Francis writes Palo Archbishop thanking people for their ‘witness of faith, endurance’ in trials
POPE WON’T FORGET
I will never forget this…”
Touched by the resilience of Filipinos affected by supertyphoon Yolanda, Pope Francis wrote to the Archdiocese of Palo days after his visit to Leyte province last Jan. 17.
In a letter to Palo Archbishop John Du, the Pope expressed gratitude for the warm welcome in Tacloban City and Palo, as he repeated his apology for cutting short his trip to the island by four hours due to bad weather.
“Returning to Rome, I wish to convey with these words my profound gratitude for your hospitality in the Archdiocese of Palo. May the Lord repay you abundantly for your goodness. I thank you too, wholeheartedly, for the witness of faith and endurance which your people showed me in the midst of their trials. I will never forget this—may the Lord never permit me to—and I will keep them in my prayers,” read Pope Francis’ letter dated January 21.
“I was deeply saddened that the weather warning forced us to anticipate our departure by four hours; this prevented a more relaxed visit with your people and in the Cathedral later that afternoon. I ask your forgiveness for any impatience on my part at that time.”
“I thank you for your pastoral example of strength and generosity in the srevice of the Church in Palo. May the Lord reward you greatly. I also ask you, please, to pray for me and to ask those entrusted to your care to do the same. May the Lord bless you, and the Blessed Virgin protect you always.”
The letter signed by Pope France was received by the archdiocese on Monday but Archbishop Du read it only yesterday morning, said Fr. Chris Arthur Militante, information and social communications officer of the Palo Archdiocese.
“The moment we heard about it, we, the clergy of Palo, were so happy. We’re glad to hear from the Holy Father,” Militante told CDN over the phone yesterday.
He said Du will respond to the Holy Father’s letter in the coming days.
Militante said they are hoping Pope Francis will return to Palo, since his visit lover two weeks ago was shortened due to typhoon “Amang.”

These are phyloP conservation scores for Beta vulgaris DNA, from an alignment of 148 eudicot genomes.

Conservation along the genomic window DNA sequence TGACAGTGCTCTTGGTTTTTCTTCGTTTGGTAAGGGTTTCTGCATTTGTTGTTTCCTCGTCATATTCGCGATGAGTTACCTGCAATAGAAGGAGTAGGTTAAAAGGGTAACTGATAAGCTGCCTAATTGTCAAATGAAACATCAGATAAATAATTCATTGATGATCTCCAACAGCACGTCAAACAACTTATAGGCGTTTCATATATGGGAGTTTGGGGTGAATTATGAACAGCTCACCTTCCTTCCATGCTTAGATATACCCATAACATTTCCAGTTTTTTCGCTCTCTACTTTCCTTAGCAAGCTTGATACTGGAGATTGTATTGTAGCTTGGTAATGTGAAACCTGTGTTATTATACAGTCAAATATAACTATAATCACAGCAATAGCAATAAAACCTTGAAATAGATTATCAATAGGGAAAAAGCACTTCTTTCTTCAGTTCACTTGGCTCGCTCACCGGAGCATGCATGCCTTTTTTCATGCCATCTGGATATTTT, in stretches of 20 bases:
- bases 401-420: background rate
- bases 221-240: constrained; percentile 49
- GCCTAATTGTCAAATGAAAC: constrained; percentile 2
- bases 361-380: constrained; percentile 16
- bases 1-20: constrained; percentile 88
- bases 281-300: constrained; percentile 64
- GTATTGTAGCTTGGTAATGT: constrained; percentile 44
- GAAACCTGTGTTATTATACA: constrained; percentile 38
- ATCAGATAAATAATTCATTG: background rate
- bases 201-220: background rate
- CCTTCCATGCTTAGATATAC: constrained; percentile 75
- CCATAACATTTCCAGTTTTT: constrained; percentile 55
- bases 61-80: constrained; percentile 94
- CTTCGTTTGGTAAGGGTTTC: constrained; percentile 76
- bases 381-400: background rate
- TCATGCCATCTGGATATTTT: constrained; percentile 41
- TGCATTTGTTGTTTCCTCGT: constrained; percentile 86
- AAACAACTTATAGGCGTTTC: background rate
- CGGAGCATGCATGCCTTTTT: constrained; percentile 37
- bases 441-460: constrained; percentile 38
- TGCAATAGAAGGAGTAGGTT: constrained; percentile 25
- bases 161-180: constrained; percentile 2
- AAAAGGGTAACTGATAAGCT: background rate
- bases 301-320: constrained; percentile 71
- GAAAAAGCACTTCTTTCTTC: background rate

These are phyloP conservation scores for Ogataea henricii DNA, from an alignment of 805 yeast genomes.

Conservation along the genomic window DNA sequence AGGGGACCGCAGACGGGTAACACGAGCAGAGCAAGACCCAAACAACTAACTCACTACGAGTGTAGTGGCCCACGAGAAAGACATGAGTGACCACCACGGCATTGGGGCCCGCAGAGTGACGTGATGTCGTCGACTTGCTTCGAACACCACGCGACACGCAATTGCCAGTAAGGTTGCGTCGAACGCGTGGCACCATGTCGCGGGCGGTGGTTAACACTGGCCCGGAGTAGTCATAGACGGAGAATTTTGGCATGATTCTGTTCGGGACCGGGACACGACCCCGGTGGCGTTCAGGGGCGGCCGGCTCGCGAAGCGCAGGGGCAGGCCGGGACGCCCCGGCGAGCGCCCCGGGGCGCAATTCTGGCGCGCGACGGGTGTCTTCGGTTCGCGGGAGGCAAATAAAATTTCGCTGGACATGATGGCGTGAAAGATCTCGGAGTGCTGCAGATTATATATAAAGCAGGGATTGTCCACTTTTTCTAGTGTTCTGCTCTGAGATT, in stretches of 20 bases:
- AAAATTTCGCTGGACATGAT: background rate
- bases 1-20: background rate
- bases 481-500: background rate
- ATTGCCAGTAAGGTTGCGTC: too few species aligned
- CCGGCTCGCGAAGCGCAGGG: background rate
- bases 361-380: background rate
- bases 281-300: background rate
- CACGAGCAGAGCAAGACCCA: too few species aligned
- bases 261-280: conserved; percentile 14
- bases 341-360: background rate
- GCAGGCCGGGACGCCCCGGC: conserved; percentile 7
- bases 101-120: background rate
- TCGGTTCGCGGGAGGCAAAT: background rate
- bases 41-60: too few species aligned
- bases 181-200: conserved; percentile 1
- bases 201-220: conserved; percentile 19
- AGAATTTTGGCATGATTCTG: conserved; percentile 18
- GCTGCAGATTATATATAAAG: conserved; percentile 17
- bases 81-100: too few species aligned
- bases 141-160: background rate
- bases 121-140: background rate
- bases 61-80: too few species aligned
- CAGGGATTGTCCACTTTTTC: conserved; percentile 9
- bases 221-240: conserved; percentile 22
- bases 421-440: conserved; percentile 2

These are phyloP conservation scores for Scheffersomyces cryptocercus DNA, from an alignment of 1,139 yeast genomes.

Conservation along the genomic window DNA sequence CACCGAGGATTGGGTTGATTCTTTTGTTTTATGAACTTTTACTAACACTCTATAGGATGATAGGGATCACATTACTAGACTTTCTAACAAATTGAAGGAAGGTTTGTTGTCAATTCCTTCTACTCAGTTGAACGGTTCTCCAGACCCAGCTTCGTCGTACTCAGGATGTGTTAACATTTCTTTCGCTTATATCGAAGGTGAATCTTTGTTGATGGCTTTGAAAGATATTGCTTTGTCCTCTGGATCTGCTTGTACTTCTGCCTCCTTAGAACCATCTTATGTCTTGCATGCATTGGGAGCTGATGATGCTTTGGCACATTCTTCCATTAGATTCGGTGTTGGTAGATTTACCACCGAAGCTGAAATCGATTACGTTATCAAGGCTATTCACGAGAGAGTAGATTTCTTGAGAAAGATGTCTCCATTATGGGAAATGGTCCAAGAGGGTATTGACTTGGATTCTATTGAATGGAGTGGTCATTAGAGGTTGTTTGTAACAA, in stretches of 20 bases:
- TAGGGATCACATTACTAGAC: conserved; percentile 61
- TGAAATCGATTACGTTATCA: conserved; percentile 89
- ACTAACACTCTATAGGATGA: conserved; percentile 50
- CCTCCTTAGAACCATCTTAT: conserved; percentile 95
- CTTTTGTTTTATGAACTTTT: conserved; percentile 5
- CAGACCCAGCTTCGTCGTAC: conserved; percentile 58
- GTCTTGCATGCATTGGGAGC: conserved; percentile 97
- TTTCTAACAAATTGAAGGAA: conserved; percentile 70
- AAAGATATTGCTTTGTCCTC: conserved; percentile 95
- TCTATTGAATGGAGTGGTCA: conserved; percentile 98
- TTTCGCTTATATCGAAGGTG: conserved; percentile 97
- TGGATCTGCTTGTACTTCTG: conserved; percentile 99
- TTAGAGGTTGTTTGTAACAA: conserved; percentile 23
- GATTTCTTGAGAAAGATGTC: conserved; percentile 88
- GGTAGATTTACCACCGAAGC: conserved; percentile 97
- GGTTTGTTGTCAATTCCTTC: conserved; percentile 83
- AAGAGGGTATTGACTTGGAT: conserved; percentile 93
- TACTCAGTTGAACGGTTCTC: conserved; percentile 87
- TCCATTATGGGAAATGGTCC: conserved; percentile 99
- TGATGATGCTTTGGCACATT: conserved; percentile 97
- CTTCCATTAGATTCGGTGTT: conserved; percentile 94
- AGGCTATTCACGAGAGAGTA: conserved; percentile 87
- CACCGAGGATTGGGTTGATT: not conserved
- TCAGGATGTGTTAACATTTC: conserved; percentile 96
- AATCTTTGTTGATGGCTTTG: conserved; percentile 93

“We’re praying that, God willing, Pope Francis will return to the country and to Palo soon. We really don’t know if that is possible. We all leave it to Archbishop Du (whether or not he will invite the Holy Father to come again),” he said.
Pope Francis went to Tacloban City last January 17 amid a gloomy weather caused by typhoon Amang.
Wearing the same thin yellow raincoat as 120,000 pilgrims who waited for him in the rain, the pope presided over Mass at the apron of the Daniel Z. Romualdez International Airport amid strong wind and rain.
He was able to complete his itinerary with shorter stops. He met for 15-minutes over lunch with 30 calamity survivors at the Archbishop’s Residence, blessed the Pope Francis Center for the Poor, addressed the clergy of Palo in the Palo Metroploitan Cathedral, as well as blessed the mass grave of Yolanda victims and the Pope Francis Garden.
Instead of staying till 5 p.m., the Pope’s plane had to depart Tacloban at 1 p.m. to avoid the landfall of typhoon Amang at 3 p.m.
Manila Archbishop Luis Antonio Cardinal Tagle, who accompanied him, said it was the Pontiff’s first time to celebrate Mass in a typhoon and to do it wearing a raincoat.
Fr. Militante said it was all worth it.
“In human perspective, there may be questions like ‘Why was his visit too short?’ But in general, we’re not disappointed. very moment he spent with us was joyful and fulfilling.
Militante said the Archdiocese of Palo plans to set up a museum that will feature several items used by the Holy Father.
They will preserve the uncleaned utensils (spoon, fork, and goblet) used by Pope Francis during his lunch with calamity survivors; the yellow raincoat, his skull cap, ciborium, chalice, litrugical linens, the papal chair, and the simple wooden lectern used during the Mass.
Pope Francis wore three yellow raincoats during his visit to the Archdiocese of Palo but only one was preserved. The other two were torn when he alighted from the popemobile.
As a remembrance, the Palo archbishop gave him an 18-inch image of the Immaculate Conception carved out of wooden debris from the Palo Cathedral which collapsed at the height of super typhoon on Nov. 8, 2013.
Renowned Pampanga sculptor Willy Layug who was commissioned for the piece used 400-year-old yakal wood which used to be part of the beam. The image of Mary wears a Filipiniana dress.
Pope Francis in turn gave as a gift to the Archdiocese of Palo a mosaic image of the “Madonna del Populo” or Mother of the People which he himself blessed. The mosaic is now venerated at the altar of the Palo Cathedral.
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